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Out of reach? » There are other programs that provide pharmaceutical treatments. But many of them are underfunded, according to providers, and often too expensive for addicts trying to get clean.
Addiction is a treatable disease, says Jennifer Hyvonen, external affairs director at the Fourth Street Clinic. But treatment requires resources that are in short supply.
Join us for a Trib Talk
Monday » Jennifer Napier-Pearce at 12:15 p.m. Monday will moderate a live chat about drug use in Pioneer Park with Jennifer Hyvonen, external affairs director at the Fourth Street Clinic; Matt Minkovich, executive director of The Road Home; Lee Dobrowolski, deputy Salt Lake City police chief; and Christopher Smart, Tribune reporter. > sltrib.com
"The services are limited and there is a long wait list," she says. "But there are a lot of things we can do to treat substance abuse."
Salt Lake City police Sgt. Michelle Ross seeks to bring programs that are available to the homeless each week. Various providers gather at Pioneer Park or 500 West near 300 South, while Ross attempts to shepherd people to them. Mayor Ralph Becker recently announced that the city would reboot its efforts to offer programs to the homeless.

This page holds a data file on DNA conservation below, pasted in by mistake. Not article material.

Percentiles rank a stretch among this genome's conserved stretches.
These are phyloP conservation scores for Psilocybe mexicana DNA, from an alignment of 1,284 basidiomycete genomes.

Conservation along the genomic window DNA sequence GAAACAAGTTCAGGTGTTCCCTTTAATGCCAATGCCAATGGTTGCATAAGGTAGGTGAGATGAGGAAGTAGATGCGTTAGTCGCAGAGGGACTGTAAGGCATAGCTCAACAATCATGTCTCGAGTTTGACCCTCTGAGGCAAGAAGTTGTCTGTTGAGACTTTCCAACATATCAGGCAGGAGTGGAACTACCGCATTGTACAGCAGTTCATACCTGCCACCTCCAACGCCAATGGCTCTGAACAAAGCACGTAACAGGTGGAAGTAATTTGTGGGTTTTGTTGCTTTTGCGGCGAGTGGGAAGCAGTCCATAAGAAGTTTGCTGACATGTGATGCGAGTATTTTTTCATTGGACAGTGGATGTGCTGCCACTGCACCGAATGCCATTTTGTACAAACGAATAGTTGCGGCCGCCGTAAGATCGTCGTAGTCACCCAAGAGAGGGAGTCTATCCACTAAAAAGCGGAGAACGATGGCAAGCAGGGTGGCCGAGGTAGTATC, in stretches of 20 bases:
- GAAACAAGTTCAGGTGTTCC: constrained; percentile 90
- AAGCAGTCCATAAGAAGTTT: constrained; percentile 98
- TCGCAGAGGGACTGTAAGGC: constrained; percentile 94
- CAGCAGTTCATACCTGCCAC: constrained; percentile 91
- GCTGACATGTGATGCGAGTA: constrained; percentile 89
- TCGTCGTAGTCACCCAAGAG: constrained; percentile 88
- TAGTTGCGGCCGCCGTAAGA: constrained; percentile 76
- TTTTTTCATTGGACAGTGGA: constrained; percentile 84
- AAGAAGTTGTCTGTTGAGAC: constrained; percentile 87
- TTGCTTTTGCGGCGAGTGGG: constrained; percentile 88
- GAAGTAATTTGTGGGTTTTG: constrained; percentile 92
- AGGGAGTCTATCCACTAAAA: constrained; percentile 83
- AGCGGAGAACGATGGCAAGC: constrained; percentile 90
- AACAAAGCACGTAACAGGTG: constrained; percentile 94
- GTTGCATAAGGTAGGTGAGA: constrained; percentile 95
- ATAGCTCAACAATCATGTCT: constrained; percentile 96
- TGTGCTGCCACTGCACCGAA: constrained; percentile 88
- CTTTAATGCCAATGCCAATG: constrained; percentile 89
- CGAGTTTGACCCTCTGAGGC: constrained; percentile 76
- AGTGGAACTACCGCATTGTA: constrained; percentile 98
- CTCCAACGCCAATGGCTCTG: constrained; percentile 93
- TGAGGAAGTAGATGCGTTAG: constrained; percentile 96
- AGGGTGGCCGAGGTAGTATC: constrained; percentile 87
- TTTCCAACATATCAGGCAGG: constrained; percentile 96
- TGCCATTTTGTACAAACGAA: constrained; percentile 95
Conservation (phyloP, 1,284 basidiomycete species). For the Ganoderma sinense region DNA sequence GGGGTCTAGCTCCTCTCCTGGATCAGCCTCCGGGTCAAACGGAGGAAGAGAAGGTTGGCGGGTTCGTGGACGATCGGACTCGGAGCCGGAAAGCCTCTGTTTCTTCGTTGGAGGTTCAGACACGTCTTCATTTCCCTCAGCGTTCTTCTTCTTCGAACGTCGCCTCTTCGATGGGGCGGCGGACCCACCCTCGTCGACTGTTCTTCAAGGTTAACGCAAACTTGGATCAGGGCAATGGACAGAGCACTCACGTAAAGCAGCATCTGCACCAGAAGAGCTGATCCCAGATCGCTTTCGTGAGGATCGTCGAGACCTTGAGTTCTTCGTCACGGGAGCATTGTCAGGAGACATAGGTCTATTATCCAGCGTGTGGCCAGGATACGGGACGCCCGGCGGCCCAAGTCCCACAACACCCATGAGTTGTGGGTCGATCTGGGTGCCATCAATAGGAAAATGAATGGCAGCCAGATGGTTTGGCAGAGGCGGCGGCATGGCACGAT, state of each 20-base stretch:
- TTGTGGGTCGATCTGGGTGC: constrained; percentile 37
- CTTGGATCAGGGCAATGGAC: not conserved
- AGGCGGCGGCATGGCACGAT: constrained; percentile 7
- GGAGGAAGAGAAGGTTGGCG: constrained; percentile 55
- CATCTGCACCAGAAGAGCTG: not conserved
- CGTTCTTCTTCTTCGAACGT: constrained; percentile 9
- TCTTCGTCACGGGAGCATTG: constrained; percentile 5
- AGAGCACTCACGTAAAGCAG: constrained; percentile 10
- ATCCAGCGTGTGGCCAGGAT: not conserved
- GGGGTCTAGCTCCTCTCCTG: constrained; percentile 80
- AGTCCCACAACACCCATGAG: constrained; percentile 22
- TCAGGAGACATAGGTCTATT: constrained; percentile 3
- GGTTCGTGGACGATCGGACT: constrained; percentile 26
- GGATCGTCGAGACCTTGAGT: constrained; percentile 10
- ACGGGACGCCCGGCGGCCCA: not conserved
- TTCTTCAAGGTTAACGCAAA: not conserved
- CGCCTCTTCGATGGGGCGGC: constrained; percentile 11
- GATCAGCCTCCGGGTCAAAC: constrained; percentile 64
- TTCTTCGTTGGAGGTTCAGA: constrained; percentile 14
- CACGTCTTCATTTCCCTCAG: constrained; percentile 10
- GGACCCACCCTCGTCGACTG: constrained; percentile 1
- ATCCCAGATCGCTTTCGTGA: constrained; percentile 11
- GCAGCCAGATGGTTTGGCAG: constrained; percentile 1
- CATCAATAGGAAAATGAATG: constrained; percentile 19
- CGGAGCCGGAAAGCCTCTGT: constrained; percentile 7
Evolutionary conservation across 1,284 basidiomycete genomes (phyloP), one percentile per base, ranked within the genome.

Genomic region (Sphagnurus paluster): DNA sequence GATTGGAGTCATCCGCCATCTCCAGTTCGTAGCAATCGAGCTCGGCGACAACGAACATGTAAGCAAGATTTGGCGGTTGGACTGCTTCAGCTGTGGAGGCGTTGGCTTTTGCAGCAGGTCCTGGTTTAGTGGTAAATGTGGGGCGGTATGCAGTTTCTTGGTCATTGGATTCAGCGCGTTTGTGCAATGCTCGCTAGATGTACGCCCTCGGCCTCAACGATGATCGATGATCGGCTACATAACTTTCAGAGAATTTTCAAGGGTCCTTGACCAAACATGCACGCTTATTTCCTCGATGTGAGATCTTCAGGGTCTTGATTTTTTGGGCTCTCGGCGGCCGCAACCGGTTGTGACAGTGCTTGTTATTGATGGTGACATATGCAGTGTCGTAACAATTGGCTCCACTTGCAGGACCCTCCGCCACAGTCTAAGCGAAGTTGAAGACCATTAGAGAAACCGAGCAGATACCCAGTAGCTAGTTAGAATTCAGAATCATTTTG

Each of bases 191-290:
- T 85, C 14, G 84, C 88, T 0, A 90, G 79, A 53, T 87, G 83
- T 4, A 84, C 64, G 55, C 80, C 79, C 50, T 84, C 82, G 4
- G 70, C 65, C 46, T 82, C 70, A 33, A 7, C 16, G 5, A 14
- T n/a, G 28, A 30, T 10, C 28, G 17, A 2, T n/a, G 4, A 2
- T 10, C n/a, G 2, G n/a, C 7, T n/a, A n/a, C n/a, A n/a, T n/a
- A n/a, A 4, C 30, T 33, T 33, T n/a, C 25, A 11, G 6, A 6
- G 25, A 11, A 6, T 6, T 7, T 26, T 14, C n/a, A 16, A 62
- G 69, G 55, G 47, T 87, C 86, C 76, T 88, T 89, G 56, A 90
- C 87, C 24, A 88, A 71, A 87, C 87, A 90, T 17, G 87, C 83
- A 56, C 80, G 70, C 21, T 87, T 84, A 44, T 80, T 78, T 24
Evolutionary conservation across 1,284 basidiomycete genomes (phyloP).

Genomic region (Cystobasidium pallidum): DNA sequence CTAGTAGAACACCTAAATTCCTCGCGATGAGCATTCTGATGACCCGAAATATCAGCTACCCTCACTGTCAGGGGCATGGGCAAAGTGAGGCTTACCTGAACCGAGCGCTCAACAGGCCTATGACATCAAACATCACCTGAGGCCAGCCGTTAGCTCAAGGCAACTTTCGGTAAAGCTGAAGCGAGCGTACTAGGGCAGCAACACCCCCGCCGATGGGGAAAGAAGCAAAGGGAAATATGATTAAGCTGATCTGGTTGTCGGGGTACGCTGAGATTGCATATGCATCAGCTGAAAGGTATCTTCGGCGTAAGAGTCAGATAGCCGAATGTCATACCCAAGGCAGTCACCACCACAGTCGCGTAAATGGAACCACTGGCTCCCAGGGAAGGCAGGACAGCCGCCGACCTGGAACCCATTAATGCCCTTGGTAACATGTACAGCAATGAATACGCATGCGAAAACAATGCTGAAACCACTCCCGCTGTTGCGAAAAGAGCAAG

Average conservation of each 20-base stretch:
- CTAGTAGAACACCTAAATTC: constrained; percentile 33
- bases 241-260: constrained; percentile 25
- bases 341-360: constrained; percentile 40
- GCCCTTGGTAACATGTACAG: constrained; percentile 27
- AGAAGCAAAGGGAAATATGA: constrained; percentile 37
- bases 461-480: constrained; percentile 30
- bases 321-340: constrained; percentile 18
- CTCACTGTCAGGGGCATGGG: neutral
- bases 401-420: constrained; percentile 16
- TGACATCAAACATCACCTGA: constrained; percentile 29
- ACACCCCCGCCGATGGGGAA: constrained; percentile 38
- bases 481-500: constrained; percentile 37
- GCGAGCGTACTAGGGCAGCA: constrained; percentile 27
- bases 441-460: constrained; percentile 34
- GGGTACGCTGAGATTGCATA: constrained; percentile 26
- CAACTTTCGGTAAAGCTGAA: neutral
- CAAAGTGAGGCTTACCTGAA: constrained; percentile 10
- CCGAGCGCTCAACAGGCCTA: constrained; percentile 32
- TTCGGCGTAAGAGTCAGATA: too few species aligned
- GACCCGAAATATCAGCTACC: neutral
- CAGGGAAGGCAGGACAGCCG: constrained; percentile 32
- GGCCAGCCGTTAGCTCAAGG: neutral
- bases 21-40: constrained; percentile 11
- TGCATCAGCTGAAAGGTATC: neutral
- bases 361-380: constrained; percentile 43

But it can be a hard sell. Many in the chronic homeless population are distrustful, particularly of police.
Law enforcement will not tolerate criminal activity, Deputy Police Chief Mike Brown says in an interview.
"Dealers target the homeless, specifically," he says. "And the dealers use them as cover" to hold or deal the drugs.
Even though police make hundreds of arrests each year around the shelter, "you can’t arrest your way out of this problem," Brown says.
The solution "is to get these people the help they need so they can get off the street."
Nonetheless there seems to be an unending stream of homeless, particularly in a sluggish economy. And as funding shrinks for programs to aid the homeless, their population grows. And with it, the flow of illegal drugs.
"At the end of the day, people are doing something to make the pain go away," Hunt says. "It’s a coping mechanism for what they are facing."
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